The MIT Press colophon, an internationally recognized design icon of modern aesthetic, was created by Press design director and MIT Media Lab founding faculty member Muriel Cooper in 1965
The MIT Press is proud to announce that the Museum of Modern Art (MoMA) has acquisitioned the MIT Press colophon into its permanent collection. Created by pioneering graphic designer Muriel Cooper, the iconic emblem graces the spines of all books and journals published by the MIT Press since 1965.
“For almost 60 years, the MIT Press colophon has served as the symbol of the Press’s distinctive design and innovative publishing program,” says Amy Brand, director and publisher, the MIT Press. “We are proud of the colophon’s legacy and thrilled that it has been selected and acquired for MoMA’s collection.”
The MIT Press colophon, or logo, is made up of seven bars that represent the lowercase letters “mitp” as abstracted books on a shelf. Created during Cooper’s tenure as the first design director at the MIT Press, the colophon is featured on all Press books, journals, digital products, and collateral materials. The colophon today serves as the standard bearer for all MIT Press publications, which are known for their intellectual daring, scholarly standards, interdisciplinary focus, and distinctive design.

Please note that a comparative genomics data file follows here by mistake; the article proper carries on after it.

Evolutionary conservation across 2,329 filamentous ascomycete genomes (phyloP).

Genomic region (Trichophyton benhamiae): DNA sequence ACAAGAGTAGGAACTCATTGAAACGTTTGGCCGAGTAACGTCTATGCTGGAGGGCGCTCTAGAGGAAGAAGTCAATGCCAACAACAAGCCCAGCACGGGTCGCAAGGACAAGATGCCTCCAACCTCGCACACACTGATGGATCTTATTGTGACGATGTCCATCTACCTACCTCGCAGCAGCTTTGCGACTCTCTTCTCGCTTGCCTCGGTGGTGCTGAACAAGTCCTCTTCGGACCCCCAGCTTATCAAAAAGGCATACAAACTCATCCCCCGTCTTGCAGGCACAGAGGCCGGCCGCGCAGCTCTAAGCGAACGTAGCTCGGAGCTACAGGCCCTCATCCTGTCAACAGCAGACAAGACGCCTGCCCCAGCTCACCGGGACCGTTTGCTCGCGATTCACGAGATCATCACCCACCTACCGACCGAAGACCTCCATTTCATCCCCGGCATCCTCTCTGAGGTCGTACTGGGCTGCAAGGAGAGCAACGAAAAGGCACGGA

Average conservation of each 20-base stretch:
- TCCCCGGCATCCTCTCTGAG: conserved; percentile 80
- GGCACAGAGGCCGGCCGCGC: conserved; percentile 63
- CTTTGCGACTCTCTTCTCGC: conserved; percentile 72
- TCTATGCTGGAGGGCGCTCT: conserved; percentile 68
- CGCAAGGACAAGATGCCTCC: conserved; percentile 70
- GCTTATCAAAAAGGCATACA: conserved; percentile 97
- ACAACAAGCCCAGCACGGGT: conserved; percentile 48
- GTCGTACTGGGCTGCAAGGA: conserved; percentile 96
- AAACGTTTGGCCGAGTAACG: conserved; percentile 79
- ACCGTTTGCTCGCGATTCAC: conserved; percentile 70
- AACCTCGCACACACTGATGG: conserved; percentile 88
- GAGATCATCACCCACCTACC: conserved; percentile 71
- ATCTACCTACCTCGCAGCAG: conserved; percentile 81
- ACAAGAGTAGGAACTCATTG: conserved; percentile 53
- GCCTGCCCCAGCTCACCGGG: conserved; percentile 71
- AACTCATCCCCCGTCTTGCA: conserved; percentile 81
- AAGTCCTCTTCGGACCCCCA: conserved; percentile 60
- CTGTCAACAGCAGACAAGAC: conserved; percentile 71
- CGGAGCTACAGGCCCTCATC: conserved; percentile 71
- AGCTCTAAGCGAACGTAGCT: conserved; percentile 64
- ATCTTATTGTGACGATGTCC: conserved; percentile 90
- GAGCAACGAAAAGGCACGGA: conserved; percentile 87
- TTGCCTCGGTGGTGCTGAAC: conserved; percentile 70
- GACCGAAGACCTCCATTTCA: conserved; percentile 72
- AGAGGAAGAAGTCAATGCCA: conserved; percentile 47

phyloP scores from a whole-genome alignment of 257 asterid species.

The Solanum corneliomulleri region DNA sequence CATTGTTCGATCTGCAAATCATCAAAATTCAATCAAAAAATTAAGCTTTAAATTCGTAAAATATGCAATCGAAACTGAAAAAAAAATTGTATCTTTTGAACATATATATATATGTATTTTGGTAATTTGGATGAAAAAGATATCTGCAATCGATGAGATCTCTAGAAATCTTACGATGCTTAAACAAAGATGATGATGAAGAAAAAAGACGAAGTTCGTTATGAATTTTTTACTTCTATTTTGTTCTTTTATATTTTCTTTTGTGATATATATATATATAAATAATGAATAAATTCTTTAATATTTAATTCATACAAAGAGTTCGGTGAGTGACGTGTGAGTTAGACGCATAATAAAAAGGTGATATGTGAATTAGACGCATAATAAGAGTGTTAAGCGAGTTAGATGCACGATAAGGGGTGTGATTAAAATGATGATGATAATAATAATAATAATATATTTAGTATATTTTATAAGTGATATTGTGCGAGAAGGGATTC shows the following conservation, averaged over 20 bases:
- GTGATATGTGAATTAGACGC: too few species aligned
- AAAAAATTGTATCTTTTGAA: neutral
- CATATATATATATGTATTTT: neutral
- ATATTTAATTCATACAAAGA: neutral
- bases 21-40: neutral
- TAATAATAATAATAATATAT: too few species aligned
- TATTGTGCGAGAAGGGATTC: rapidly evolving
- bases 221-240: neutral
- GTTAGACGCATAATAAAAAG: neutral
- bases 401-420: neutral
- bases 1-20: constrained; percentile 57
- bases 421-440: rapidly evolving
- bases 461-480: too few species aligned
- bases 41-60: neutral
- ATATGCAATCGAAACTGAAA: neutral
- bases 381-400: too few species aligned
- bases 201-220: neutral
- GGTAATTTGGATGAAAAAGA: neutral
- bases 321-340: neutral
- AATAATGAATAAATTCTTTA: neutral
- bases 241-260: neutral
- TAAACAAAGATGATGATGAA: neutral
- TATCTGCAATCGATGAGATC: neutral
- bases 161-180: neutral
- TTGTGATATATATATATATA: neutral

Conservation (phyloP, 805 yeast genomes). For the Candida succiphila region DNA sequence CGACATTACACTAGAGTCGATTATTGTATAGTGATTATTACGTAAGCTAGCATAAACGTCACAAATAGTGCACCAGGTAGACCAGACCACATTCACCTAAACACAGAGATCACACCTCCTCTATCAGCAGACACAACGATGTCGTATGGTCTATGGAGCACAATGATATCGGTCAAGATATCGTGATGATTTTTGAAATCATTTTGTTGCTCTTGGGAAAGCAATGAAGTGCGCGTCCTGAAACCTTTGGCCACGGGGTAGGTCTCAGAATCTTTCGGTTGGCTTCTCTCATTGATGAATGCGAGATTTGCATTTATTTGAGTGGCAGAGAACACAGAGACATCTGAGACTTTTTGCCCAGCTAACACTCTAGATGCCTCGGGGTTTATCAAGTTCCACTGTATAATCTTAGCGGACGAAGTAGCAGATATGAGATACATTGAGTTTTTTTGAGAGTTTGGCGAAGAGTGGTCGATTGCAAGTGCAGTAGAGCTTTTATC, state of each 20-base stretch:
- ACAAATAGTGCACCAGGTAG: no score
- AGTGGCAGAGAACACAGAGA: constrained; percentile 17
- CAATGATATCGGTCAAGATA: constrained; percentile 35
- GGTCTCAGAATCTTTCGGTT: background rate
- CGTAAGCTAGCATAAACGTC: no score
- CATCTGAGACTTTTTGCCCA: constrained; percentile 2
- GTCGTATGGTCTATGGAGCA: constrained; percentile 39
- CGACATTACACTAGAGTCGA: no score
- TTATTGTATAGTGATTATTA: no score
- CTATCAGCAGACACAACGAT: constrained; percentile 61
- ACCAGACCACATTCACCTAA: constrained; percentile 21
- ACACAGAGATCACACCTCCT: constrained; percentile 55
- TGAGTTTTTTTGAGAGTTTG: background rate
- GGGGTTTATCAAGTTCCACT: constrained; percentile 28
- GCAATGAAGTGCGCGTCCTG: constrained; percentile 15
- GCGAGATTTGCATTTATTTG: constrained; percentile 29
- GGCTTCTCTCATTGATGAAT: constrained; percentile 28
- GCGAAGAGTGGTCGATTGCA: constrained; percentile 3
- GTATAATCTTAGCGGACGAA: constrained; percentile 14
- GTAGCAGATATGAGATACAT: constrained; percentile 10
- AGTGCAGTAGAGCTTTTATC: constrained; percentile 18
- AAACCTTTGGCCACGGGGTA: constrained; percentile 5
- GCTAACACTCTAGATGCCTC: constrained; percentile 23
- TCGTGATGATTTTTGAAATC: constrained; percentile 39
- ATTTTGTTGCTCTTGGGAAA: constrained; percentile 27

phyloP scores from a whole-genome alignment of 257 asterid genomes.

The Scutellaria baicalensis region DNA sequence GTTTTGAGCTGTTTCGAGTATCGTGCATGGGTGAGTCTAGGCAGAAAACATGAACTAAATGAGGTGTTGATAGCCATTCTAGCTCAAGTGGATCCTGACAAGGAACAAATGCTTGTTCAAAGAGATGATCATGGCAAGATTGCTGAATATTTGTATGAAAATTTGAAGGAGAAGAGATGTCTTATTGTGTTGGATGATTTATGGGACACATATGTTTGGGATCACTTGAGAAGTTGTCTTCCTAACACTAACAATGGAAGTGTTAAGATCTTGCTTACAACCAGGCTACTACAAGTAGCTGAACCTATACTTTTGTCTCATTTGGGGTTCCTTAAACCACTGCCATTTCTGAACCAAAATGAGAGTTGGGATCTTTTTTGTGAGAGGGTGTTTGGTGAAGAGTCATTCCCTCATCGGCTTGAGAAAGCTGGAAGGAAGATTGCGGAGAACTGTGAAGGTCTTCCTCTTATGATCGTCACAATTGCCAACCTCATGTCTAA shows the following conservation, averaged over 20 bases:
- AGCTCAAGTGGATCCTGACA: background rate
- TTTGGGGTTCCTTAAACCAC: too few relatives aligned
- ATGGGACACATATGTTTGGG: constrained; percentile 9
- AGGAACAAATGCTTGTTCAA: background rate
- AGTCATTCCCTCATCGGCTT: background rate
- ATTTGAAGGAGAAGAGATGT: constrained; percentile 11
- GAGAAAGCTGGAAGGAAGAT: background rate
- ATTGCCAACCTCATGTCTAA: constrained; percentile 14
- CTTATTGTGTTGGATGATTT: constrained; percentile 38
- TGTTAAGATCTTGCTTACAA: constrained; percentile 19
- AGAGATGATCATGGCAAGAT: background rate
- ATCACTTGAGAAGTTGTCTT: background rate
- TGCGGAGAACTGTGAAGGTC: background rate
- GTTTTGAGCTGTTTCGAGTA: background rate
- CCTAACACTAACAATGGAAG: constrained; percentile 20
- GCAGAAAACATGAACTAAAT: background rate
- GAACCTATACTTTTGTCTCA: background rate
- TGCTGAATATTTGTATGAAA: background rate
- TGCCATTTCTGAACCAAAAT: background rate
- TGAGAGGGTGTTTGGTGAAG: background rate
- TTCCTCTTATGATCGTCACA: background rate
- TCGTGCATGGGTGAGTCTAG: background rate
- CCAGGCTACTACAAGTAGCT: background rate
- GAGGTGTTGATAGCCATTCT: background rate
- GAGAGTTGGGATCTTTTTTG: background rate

Cooper, who died in 1994, was an influential designer, researcher, and educator. As the design director of the MIT Press, she created the encyclopedic volume Bauhaus by Hans M. Wingler and the graphically dazzling first edition of Learning from Las Vegas by Robert Venturi, Denise Scott Brown, and Steven Izenour. During her four-decade career at MIT, Cooper also served as cofounder of the Visible Language Workshop and founding faculty member of the MIT Media Lab. She was also Associate Professor of Advertising Design at Massachusetts College of Art from 1962 to 1967.
As part of this acquisition, the Morton R. Godine Library at Massachusetts College of Art and Design generously gifted an additional contemporary image of the colophon. The Muriel R. Cooper Collection is available for research at the MassArt Archive.
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